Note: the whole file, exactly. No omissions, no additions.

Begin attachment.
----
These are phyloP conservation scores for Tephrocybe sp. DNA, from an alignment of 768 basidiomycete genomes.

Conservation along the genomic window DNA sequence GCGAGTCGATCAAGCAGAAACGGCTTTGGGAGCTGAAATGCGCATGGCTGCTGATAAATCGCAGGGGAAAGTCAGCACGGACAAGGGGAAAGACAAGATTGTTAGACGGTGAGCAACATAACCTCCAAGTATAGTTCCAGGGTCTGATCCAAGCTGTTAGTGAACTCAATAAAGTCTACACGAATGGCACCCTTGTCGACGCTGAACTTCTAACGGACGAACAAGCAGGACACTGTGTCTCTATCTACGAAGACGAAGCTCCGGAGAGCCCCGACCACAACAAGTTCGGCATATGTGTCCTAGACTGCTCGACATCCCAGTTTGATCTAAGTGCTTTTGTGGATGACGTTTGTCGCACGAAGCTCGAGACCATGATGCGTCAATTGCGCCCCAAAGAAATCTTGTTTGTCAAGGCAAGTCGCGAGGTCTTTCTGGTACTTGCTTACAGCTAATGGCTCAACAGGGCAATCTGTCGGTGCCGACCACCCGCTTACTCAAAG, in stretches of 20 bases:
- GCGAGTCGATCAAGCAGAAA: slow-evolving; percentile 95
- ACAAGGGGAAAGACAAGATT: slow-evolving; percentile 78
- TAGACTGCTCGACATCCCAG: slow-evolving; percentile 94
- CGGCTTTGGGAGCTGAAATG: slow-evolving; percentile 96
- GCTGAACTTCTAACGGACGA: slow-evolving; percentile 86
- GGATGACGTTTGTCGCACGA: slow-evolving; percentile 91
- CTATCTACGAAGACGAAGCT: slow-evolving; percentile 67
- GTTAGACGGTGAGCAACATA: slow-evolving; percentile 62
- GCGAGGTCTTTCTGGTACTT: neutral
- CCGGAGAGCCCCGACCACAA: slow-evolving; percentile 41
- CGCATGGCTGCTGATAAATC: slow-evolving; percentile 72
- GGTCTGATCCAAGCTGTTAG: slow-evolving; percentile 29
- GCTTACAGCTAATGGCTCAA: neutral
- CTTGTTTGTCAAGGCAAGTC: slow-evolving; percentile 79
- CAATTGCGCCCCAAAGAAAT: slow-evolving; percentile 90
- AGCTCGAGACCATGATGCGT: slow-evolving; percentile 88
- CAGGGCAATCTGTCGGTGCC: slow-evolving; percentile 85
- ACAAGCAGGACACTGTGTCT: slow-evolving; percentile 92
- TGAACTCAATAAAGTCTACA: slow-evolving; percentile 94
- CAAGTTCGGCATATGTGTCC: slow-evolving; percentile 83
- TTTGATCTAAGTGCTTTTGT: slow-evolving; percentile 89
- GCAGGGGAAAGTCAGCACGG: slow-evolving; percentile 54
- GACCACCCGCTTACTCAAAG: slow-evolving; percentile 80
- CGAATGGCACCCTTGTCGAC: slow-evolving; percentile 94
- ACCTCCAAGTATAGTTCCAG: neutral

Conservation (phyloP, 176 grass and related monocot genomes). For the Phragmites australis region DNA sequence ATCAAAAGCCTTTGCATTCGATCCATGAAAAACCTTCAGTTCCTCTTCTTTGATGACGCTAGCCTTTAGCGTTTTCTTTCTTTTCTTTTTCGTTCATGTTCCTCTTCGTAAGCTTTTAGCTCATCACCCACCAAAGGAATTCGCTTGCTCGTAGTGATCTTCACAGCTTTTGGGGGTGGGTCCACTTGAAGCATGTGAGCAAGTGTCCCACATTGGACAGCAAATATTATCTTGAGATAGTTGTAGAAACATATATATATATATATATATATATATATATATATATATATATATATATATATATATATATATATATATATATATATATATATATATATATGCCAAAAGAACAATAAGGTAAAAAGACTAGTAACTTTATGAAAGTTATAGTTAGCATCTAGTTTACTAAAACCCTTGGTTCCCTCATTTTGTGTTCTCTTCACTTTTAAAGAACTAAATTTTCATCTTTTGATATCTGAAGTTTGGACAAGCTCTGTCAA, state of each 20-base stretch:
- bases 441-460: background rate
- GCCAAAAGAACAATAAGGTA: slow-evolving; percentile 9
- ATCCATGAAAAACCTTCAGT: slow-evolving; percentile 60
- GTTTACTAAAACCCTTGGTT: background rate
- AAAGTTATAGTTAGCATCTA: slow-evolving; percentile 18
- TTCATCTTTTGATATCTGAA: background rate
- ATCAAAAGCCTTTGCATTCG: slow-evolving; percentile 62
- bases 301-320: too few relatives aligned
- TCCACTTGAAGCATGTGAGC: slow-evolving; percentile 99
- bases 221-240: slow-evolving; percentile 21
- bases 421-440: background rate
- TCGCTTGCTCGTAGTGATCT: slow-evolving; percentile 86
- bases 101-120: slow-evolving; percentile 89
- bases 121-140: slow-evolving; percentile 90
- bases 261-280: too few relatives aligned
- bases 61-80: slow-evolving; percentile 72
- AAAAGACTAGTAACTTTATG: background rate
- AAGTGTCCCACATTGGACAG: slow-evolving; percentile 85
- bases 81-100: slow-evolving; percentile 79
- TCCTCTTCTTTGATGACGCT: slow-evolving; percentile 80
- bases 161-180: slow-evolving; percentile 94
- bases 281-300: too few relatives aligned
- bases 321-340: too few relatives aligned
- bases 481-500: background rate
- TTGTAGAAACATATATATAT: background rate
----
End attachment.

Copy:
These are phyloP conservation scores for Tephrocybe sp. DNA, from an alignment of 768 basidiomycete genomes.

Conservation along the genomic window DNA sequence GCGAGTCGATCAAGCAGAAACGGCTTTGGGAGCTGAAATGCGCATGGCTGCTGATAAATCGCAGGGGAAAGTCAGCACGGACAAGGGGAAAGACAAGATTGTTAGACGGTGAGCAACATAACCTCCAAGTATAGTTCCAGGGTCTGATCCAAGCTGTTAGTGAACTCAATAAAGTCTACACGAATGGCACCCTTGTCGACGCTGAACTTCTAACGGACGAACAAGCAGGACACTGTGTCTCTATCTACGAAGACGAAGCTCCGGAGAGCCCCGACCACAACAAGTTCGGCATATGTGTCCTAGACTGCTCGACATCCCAGTTTGATCTAAGTGCTTTTGTGGATGACGTTTGTCGCACGAAGCTCGAGACCATGATGCGTCAATTGCGCCCCAAAGAAATCTTGTTTGTCAAGGCAAGTCGCGAGGTCTTTCTGGTACTTGCTTACAGCTAATGGCTCAACAGGGCAATCTGTCGGTGCCGACCACCCGCTTACTCAAAG, in stretches of 20 bases:
- GCGAGTCGATCAAGCAGAAA: slow-evolving; percentile 95
- ACAAGGGGAAAGACAAGATT: slow-evolving; percentile 78
- TAGACTGCTCGACATCCCAG: slow-evolving; percentile 94
- CGGCTTTGGGAGCTGAAATG: slow-evolving; percentile 96
- GCTGAACTTCTAACGGACGA: slow-evolving; percentile 86
- GGATGACGTTTGTCGCACGA: slow-evolving; percentile 91
- CTATCTACGAAGACGAAGCT: slow-evolving; percentile 67
- GTTAGACGGTGAGCAACATA: slow-evolving; percentile 62
- GCGAGGTCTTTCTGGTACTT: neutral
- CCGGAGAGCCCCGACCACAA: slow-evolving; percentile 41
- CGCATGGCTGCTGATAAATC: slow-evolving; percentile 72
- GGTCTGATCCAAGCTGTTAG: slow-evolving; percentile 29
- GCTTACAGCTAATGGCTCAA: neutral
- CTTGTTTGTCAAGGCAAGTC: slow-evolving; percentile 79
- CAATTGCGCCCCAAAGAAAT: slow-evolving; percentile 90
- AGCTCGAGACCATGATGCGT: slow-evolving; percentile 88
- CAGGGCAATCTGTCGGTGCC: slow-evolving; percentile 85
- ACAAGCAGGACACTGTGTCT: slow-evolving; percentile 92
- TGAACTCAATAAAGTCTACA: slow-evolving; percentile 94
- CAAGTTCGGCATATGTGTCC: slow-evolving; percentile 83
- TTTGATCTAAGTGCTTTTGT: slow-evolving; percentile 89
- GCAGGGGAAAGTCAGCACGG: slow-evolving; percentile 54
- GACCACCCGCTTACTCAAAG: slow-evolving; percentile 80
- CGAATGGCACCCTTGTCGAC: slow-evolving; percentile 94
- ACCTCCAAGTATAGTTCCAG: neutral

Conservation (phyloP, 176 grass and related monocot genomes). For the Phragmites australis region DNA sequence ATCAAAAGCCTTTGCATTCGATCCATGAAAAACCTTCAGTTCCTCTTCTTTGATGACGCTAGCCTTTAGCGTTTTCTTTCTTTTCTTTTTCGTTCATGTTCCTCTTCGTAAGCTTTTAGCTCATCACCCACCAAAGGAATTCGCTTGCTCGTAGTGATCTTCACAGCTTTTGGGGGTGGGTCCACTTGAAGCATGTGAGCAAGTGTCCCACATTGGACAGCAAATATTATCTTGAGATAGTTGTAGAAACATATATATATATATATATATATATATATATATATATATATATATATATATATATATATATATATATATATATATATATATATATATATATGCCAAAAGAACAATAAGGTAAAAAGACTAGTAACTTTATGAAAGTTATAGTTAGCATCTAGTTTACTAAAACCCTTGGTTCCCTCATTTTGTGTTCTCTTCACTTTTAAAGAACTAAATTTTCATCTTTTGATATCTGAAGTTTGGACAAGCTCTGTCAA, state of each 20-base stretch:
- bases 441-460: background rate
- GCCAAAAGAACAATAAGGTA: slow-evolving; percentile 9
- ATCCATGAAAAACCTTCAGT: slow-evolving; percentile 60
- GTTTACTAAAACCCTTGGTT: background rate
- AAAGTTATAGTTAGCATCTA: slow-evolving; percentile 18
- TTCATCTTTTGATATCTGAA: background rate
- ATCAAAAGCCTTTGCATTCG: slow-evolving; percentile 62
- bases 301-320: too few relatives aligned
- TCCACTTGAAGCATGTGAGC: slow-evolving; percentile 99
- bases 221-240: slow-evolving; percentile 21
- bases 421-440: background rate
- TCGCTTGCTCGTAGTGATCT: slow-evolving; percentile 86
- bases 101-120: slow-evolving; percentile 89
- bases 121-140: slow-evolving; percentile 90
- bases 261-280: too few relatives aligned
- bases 61-80: slow-evolving; percentile 72
- AAAAGACTAGTAACTTTATG: background rate
- AAGTGTCCCACATTGGACAG: slow-evolving; percentile 85
- bases 81-100: slow-evolving; percentile 79
- TCCTCTTCTTTGATGACGCT: slow-evolving; percentile 80
- bases 161-180: slow-evolving; percentile 94
- bases 281-300: too few relatives aligned
- bases 321-340: too few relatives aligned
- bases 481-500: background rate
- TTGTAGAAACATATATATAT: background rate